A Christmas Carol LO11529

John Paul Fullerton (jpf@mail.myriad.net)
Sat, 21 Dec 1996 13:45:14 +0000

Replying to LO11480 --

Thank You for providing comment about business implications of "A
Christmas Carol".

> Words and Looks: Leadership Lessons from "A Christmas Carol"

> Scrooge defends his former boss with powerful insight into the
> role he plays: "He has the power to render us happy or unhappy, to make
> our service light or burdensome, a pleasure or a toil. Say that his power
> lies in words and looks, in things so slight and insignificant that it is
> impossible to count 'em up; what then? The happiness he gives us is quite
> as great as if it cost a fortune."

I've recently gone through the first two or three parts of the book
(not Christmas future yet), and noted the quoted comment as very
pertinent to work.

What follows is an additional viewpoint. Part of the introduction
(these words) is motivated by a practice in newsgroups that have to
do with computer games. When information about how to win or what
happens in a game is contained in one's note, often there is a notice
at the beginning of the note to that effect so that others who want
to experience the game without advance information can do so.

My note includes observations based on a video from Covey's "Seven
Habits of Effective People". Part of the pleasantness of the video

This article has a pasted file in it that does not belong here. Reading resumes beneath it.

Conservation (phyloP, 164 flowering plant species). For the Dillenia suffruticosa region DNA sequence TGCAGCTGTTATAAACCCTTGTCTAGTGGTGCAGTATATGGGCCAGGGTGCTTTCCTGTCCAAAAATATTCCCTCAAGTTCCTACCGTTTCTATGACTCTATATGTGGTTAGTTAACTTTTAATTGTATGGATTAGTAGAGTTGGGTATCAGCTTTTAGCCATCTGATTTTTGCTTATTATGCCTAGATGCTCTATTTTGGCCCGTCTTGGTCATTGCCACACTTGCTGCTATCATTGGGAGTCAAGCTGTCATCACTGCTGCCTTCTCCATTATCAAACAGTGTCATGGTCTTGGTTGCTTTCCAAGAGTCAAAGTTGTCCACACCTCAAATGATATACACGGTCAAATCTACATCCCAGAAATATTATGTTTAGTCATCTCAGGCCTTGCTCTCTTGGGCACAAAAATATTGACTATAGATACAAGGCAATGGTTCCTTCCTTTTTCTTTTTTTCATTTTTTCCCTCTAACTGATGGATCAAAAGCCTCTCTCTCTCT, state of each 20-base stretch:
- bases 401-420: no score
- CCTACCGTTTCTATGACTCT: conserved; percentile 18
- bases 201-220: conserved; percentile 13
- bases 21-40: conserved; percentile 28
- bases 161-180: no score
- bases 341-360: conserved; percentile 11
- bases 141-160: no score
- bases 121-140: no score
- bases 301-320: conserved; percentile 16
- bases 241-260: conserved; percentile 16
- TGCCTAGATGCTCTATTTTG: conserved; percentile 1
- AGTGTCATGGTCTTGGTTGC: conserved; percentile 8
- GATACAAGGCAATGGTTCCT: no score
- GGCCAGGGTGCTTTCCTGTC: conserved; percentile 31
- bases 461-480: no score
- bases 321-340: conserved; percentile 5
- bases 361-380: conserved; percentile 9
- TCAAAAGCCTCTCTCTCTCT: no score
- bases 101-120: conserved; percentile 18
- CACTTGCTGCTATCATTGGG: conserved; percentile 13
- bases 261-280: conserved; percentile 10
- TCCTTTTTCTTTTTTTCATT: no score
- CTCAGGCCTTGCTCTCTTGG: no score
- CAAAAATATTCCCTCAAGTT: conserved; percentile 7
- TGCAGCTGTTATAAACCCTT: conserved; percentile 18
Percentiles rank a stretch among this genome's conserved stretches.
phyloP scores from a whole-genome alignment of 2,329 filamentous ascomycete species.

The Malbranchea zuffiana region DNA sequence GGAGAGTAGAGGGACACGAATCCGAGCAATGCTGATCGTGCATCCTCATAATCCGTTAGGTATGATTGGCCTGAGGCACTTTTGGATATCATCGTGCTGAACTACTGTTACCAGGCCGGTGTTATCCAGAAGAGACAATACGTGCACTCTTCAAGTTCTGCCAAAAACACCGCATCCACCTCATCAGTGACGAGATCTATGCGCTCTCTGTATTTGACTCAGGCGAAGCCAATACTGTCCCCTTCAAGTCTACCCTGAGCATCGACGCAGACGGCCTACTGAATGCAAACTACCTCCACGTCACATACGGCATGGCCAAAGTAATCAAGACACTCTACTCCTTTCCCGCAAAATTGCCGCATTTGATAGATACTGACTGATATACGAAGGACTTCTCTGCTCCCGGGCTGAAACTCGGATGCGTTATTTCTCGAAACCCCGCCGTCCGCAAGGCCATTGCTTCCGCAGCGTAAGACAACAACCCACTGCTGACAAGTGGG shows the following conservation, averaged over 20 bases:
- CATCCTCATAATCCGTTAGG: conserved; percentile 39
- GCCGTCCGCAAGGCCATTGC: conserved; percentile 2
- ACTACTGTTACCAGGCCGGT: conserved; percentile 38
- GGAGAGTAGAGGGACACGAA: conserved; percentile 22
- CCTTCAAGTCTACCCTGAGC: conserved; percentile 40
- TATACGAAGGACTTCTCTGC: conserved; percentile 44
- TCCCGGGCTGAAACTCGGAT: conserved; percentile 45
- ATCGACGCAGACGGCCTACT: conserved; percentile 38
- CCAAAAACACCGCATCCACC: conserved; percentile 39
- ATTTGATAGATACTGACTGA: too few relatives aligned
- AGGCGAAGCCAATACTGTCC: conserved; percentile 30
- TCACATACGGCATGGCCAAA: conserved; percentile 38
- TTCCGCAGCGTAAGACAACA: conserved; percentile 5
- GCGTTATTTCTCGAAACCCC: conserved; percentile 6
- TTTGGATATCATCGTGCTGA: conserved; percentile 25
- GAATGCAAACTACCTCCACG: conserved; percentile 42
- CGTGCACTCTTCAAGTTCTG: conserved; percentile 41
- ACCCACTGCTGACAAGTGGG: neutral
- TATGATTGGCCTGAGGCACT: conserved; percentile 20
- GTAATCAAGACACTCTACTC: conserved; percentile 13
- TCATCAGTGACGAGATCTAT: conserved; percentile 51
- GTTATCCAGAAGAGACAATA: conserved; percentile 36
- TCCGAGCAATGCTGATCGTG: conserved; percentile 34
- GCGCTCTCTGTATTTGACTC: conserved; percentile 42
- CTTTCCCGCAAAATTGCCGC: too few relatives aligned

involves not knowing who the character in the video is. If You
continue with this note, I will say more about the video, and "who it
is" won't be an unknown :) So You can stop reading here if You choose
to do so!

The video shows a man from many years ago in a time of increasing
financial need who walks the streets of London at night. He wonders
why he cannot continue with his work. During some of his walks he
begins to see children about and learns that they are occupied so
late at night with work. He sees that some families are dependent on
work that only the children can get. Finally he asks one boy who
the lad works for, and the boy says (don't take it personally :) "for
people like you."

The results of this information moves the author's thoughts from his
own financial need and problems with writing to the present state of
needs of others in the city. Somehow he begins to get an idea of a
book and begins to write. Sometimes he's up all night writing. His
wife sits on the stairs outside his study and falls asleep. She tells
the maid, "first he's crying, then he's silent for a long time, then
he begins laughing like I've never heard him laugh." (I'm making up
these quotes from memory.) The maid says, "we must talk to him." And
his wife says, "no, he's doing fine." That (according to the video)
was Charles Dickens writing "A Christmas Carol".

How much profit can there be
Can everyone be wealthy
Is all that riches bring to me
worth shifting wealth to my kin

Added value bring anew
Something never seen before
In the objects added to
And like as gentle turns to gold

Hmm, have a nice Christmas :)

Have a nice day
John Paul Fullerton


"John Paul Fullerton" <jpf@mail.myriad.net>

Learning-org -- An Internet Dialog on Learning Organizations For info: <rkarash@karash.com> -or- <http://world.std.com/~lo/>